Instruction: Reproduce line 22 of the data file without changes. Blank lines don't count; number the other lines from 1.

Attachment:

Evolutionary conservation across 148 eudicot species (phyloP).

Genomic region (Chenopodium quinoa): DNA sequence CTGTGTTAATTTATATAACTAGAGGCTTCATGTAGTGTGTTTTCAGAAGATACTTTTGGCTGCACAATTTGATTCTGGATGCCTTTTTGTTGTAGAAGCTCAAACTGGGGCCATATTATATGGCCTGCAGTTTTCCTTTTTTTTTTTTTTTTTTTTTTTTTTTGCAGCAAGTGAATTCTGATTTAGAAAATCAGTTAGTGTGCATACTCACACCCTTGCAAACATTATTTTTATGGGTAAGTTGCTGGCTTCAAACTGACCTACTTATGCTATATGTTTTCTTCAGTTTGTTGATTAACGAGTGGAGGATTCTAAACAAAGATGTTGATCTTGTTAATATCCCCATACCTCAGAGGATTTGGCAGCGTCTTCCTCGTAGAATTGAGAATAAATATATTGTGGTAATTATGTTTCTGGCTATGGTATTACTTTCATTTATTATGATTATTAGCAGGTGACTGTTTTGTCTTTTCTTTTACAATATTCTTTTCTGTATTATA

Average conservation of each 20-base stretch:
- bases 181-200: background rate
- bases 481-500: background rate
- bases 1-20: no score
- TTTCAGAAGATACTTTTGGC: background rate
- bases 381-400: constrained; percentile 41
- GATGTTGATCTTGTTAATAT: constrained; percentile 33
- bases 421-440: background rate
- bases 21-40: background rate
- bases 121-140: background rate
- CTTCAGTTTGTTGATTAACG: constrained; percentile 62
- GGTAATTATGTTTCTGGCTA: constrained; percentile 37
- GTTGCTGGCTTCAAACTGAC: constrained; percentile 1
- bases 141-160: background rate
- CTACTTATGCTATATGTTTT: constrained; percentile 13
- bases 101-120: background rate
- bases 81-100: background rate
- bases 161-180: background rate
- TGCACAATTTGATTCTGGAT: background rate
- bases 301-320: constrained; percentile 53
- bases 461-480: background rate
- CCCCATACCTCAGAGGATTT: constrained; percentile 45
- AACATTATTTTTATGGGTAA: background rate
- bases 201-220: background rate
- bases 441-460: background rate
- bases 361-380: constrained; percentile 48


- bases 301-320: constrained; percentile 53